Microsoft asks to be removed from Google
Google has been asked to remove 100 million links over piracy concerns – including an odd request from Microsoft.
Under the Digital Millennium Copyright Act, rights holders or their representatives can request Google removes links from search listings if they feature copyright infringing material.
However, not all of the requests are accurate. Microsoft uses a content rights management company called LeakID to file its takedown requests.
Acting on behalf of Microsoft, that company accidentally asked Google to remove links to its own websites, including URLs for its own store, according to a report from TorrentFreak.
Looking at the request, it appears to be a copy and paste error, with the “original work” links repeated in the list of “infringing URLs”.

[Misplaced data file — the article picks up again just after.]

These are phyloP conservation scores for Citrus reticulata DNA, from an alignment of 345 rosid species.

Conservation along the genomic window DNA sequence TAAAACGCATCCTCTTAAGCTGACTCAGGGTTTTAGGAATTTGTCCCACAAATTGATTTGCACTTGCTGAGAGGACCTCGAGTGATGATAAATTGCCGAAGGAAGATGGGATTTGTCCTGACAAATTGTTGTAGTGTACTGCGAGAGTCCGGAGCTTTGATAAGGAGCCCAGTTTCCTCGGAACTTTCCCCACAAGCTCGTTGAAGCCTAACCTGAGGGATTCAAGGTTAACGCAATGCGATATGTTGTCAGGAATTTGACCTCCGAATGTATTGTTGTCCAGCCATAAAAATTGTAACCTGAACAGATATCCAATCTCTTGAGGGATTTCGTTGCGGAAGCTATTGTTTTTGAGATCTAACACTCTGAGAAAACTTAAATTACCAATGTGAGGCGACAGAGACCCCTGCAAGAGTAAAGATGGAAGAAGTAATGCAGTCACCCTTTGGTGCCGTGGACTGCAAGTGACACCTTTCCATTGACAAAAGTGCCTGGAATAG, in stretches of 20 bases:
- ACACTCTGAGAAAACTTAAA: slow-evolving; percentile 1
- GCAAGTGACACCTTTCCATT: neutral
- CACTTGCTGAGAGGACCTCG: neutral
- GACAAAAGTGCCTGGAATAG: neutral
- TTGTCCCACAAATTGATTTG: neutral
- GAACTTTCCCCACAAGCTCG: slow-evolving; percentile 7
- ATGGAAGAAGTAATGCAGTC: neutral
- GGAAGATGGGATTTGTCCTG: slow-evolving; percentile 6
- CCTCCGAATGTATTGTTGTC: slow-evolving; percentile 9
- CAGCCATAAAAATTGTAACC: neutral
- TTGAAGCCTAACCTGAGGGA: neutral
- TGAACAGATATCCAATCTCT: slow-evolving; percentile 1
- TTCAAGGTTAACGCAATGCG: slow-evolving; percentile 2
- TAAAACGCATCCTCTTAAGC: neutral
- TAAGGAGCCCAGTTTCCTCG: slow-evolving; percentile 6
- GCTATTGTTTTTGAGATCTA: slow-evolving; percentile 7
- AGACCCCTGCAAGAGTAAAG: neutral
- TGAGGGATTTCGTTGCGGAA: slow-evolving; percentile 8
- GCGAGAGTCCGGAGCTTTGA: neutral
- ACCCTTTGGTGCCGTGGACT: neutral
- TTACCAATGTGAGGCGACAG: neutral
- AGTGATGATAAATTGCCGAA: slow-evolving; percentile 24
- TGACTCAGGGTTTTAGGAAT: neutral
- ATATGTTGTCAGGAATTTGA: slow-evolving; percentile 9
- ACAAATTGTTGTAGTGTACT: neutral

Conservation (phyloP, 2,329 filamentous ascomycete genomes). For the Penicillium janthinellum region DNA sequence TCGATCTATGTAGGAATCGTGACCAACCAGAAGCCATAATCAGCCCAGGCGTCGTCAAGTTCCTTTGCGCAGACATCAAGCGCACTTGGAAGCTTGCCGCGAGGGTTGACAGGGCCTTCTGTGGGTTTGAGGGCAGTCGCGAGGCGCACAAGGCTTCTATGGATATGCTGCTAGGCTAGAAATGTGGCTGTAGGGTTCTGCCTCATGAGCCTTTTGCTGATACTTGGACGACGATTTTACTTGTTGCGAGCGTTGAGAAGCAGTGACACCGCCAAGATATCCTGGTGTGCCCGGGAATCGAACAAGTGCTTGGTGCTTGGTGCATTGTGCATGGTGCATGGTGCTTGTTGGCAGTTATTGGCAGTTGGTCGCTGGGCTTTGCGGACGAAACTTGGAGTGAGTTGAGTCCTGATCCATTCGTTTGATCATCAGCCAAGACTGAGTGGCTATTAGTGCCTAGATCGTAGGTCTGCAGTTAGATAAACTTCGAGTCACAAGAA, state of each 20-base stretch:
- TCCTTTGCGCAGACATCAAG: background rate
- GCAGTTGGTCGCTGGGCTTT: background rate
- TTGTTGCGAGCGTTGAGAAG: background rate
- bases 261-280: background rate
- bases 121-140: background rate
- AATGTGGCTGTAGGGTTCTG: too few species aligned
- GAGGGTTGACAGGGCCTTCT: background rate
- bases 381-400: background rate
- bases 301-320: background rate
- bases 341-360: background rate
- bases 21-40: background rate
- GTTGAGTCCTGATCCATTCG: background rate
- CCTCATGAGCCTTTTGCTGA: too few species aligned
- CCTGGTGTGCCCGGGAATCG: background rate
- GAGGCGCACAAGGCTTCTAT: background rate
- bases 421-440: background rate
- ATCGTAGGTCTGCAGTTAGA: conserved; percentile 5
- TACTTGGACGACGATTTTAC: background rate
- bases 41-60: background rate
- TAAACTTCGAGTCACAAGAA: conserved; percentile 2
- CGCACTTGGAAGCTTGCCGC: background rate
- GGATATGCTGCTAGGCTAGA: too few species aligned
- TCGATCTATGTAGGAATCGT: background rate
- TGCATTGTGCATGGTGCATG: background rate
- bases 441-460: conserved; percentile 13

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Google caught the error and didn’t block the page, the report said, but noted other legitimate sites aren’t that lucky, saying its own research has uncovered dozens of examples.
Google’s most recent Transparency Report revealed that it’s had 100 million link takedown requests since January – double the number recorded last year.
The top two organisations making the requests were Degban, a rights protection firm that demands takedowns on behalf of its customers, and the BPI, the British music industry body.
In the past two years, Degban has requested 31 million links be removed, while the BPI has requested 26 million URLs be taken down.